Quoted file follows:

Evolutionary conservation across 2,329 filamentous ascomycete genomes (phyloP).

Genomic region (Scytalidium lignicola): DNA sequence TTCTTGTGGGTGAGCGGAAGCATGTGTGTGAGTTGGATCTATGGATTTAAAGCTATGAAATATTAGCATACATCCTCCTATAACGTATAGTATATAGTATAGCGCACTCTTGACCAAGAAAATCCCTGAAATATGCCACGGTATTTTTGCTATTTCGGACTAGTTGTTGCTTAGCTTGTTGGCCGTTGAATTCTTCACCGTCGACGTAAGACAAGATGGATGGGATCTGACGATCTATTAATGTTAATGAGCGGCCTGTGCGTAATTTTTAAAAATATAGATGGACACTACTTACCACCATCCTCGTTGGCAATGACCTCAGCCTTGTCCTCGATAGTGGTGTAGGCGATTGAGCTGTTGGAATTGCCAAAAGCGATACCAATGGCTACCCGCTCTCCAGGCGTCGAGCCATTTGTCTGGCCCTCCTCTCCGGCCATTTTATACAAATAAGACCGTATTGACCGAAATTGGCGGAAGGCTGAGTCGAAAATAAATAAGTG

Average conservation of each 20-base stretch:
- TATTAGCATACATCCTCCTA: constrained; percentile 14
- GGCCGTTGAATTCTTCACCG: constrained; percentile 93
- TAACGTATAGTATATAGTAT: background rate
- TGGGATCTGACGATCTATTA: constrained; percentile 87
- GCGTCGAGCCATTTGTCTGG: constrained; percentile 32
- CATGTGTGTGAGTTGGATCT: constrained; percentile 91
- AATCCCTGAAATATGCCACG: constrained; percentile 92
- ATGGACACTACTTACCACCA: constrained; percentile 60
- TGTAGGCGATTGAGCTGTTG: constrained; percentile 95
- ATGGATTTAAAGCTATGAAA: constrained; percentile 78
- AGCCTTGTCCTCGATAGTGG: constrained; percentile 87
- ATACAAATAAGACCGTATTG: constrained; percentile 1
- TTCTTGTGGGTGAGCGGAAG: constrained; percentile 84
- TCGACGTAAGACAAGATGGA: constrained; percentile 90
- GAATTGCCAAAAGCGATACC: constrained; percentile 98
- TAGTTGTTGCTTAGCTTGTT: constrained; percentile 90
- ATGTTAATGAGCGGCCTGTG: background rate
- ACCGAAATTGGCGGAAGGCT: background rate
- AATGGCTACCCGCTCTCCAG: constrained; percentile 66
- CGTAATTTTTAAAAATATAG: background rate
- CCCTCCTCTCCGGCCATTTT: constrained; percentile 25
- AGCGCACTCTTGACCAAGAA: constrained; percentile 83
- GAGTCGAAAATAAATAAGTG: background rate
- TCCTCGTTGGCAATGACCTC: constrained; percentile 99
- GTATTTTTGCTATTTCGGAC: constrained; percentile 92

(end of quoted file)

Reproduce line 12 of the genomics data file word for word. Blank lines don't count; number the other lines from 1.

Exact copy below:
- TGTAGGCGATTGAGCTGTTG: constrained; percentile 95